New York Times Current History; The European War, Vol 2, No. 2, May, 1915 eBook

This eBook from the Gutenberg Project consists of approximately 392 pages of information about New York Times Current History; The European War, Vol 2, No. 2, May, 1915.


The enemy had now begun an attack more important than its predecessor, in view of the numbers engaged in it.  This attack was intended as a renewal to the south of the effort which had just been shattered in the north.  Instead of turning our flank on the coast, it was now sought to drive in the right of our northern army under the shock of powerful masses.  This was the Battle of Ypres.

In order to understand this long, desperate, and furious battle, we must hark back a few days in point of time.  At the moment when our cavalry reached Roulers and Cortemark (Oct. 28) our territorial divisions from Dunkirk, under General Biden, had occupied and organized a defensive position at Ypres.  It was a point d’appui, enabling us to prepare and maintain our connections with the Belgian Army.  From Oct. 23 two British and French army corps were in occupation of this position, which was to be the base of their forward march in the direction of Roulers-Menin.  The delays already explained and the strength of the forces brought up by the enemy soon brought to a standstill our progress along the line Poelcapelle, Paschendaele, Zandvorde, and Gheluvelt.  But in spite of the stoppage here, Ypres was solidly covered, and the connections of all the allied forces were established.  Against the line thus formed the German attack was hurled from Oct. 25 to Nov. 13, to the north, the east, and the south of Ypres.  From Oct. 26 on the attacks were renewed daily with extraordinary violence, obliging us to employ our reinforcements at the most threatened points as soon as they came up.  Thus, on Oct. 31, we were obliged to send supports to the British cavalry, then to the two British corps between which the cavalry formed the connecting link, and finally to intercalate between these two corps a force equivalent to two army corps.  Between Oct. 30 and Nov. 6 Ypres was several times in danger.  The British lost Zandvorde, Gheluvelt, Messines, and Wytschaete.  The front of the Allies, thus contracted, was all the more difficult to defend; but defended it was without a recoil.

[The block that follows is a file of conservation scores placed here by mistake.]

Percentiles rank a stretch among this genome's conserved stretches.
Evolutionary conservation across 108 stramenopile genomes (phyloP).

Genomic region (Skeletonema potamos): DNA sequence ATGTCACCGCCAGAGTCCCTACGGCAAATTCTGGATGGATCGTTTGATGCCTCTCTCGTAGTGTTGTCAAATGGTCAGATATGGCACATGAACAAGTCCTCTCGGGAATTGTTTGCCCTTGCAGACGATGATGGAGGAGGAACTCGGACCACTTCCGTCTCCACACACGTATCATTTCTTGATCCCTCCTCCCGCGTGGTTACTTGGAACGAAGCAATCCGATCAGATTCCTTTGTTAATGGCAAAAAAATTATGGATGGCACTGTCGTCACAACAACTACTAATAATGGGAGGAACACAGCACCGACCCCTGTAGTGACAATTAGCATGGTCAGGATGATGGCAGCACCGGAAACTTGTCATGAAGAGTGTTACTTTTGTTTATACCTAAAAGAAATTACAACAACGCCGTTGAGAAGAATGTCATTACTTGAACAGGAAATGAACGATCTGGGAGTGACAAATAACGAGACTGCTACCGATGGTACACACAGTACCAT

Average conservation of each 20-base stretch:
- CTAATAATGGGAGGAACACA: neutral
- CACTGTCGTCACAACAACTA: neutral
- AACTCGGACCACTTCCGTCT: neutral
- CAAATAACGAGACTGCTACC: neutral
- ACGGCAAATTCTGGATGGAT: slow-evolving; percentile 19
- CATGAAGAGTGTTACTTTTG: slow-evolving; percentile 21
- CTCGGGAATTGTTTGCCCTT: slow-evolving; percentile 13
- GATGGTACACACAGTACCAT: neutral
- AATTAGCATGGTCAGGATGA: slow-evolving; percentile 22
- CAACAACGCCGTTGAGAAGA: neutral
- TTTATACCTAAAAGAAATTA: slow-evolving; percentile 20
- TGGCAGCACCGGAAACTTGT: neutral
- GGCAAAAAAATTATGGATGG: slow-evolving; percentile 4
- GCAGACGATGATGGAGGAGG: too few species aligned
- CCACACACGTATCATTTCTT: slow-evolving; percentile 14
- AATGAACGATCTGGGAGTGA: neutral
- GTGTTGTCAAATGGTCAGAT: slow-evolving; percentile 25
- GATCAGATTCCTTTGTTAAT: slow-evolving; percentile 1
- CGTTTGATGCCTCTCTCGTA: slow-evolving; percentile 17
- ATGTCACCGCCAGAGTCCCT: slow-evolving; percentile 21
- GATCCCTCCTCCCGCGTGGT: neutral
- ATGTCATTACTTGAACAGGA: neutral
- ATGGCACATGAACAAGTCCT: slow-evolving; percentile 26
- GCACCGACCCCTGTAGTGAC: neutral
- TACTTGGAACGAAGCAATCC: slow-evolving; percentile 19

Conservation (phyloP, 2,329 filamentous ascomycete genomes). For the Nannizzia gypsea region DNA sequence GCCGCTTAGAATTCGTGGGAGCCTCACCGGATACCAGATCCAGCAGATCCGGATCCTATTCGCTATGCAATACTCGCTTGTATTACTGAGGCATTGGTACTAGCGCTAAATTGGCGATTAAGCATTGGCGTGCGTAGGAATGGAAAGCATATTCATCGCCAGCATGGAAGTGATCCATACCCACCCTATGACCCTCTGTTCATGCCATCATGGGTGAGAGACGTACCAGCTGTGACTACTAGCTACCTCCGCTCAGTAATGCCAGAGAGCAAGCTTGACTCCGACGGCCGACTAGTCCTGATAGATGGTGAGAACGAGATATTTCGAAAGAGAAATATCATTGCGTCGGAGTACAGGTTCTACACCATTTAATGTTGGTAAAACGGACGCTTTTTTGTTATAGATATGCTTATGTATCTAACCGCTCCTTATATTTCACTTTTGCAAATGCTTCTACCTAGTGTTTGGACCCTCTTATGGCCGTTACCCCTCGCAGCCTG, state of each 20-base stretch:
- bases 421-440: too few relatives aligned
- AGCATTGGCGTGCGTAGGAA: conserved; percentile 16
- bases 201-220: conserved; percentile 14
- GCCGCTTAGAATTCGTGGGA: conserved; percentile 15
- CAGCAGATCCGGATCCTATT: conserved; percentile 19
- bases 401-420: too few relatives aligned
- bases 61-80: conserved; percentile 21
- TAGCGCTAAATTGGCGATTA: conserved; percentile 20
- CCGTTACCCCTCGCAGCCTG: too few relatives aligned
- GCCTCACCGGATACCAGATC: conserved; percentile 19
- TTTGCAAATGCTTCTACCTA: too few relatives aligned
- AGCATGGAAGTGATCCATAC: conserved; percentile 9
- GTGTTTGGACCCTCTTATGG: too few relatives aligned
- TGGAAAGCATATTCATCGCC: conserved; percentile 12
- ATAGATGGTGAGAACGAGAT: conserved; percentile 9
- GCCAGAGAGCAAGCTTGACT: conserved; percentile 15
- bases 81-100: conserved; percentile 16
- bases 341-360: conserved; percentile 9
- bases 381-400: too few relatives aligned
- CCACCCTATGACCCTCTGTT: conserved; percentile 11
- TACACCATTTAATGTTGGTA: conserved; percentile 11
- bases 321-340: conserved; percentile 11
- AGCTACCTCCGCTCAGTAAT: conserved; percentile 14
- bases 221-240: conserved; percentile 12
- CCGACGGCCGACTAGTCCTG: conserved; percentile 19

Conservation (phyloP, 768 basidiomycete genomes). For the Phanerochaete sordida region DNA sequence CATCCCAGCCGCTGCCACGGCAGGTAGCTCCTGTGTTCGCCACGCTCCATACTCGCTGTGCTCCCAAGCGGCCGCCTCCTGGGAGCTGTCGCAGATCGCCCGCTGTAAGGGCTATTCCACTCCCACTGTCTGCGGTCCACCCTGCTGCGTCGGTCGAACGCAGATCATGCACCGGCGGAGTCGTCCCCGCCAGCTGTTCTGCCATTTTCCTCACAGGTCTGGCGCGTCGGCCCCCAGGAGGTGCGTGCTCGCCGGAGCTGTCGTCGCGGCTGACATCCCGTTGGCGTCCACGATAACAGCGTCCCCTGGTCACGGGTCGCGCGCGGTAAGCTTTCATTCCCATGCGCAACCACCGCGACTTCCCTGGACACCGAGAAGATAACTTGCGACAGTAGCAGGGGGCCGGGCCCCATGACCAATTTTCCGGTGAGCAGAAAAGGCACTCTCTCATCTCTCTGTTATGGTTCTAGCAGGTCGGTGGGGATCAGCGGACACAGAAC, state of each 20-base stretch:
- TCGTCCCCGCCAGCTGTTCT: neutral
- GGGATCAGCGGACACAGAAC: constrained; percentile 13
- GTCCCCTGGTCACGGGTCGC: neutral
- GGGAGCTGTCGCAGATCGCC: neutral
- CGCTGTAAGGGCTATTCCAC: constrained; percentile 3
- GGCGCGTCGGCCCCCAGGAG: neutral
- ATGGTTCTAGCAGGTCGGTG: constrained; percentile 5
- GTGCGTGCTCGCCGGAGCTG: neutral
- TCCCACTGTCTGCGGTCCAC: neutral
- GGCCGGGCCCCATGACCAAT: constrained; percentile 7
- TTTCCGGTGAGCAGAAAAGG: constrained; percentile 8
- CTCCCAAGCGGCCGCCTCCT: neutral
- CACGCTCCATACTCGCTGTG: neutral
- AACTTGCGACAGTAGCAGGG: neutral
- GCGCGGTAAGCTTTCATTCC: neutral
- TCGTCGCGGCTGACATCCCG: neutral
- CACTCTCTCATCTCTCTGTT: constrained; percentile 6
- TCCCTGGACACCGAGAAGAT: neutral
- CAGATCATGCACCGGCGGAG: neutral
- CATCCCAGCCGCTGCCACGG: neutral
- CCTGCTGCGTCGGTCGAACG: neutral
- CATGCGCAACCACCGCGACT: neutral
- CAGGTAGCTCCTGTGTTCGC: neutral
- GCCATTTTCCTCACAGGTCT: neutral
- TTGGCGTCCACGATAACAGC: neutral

The arrival of three French divisions in our line enabled us to resume from the 4th to the 8th a vigorous offensive.  On the 10th and 11th this offensive, brought up against fresh and sharper German attacks, was checked.  Before it could be renewed the arrival of fresh reinforcements had to be awaited, which were dispatched to the north on Nov. 12.  By the 14th our troops had again begun to progress, barring the road to Ypres against the German attacks, and inflicting on the enemy, who advanced in massed formation, losses which were especially terrible in consequence of the fact that the French and British artillery had crowded nearly 300 guns on to these few kilometers of front.

Thus the main mass of the Germans sustained the same defeat as the detachments operating further to the north along the coast.  The support which, according to the idea of the German General Staff, the attack on Ypres was to render to the coastal attack, was as futile as that attack itself had been.

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New York Times Current History; The European War, Vol 2, No. 2, May, 1915 from Project Gutenberg. Public domain.
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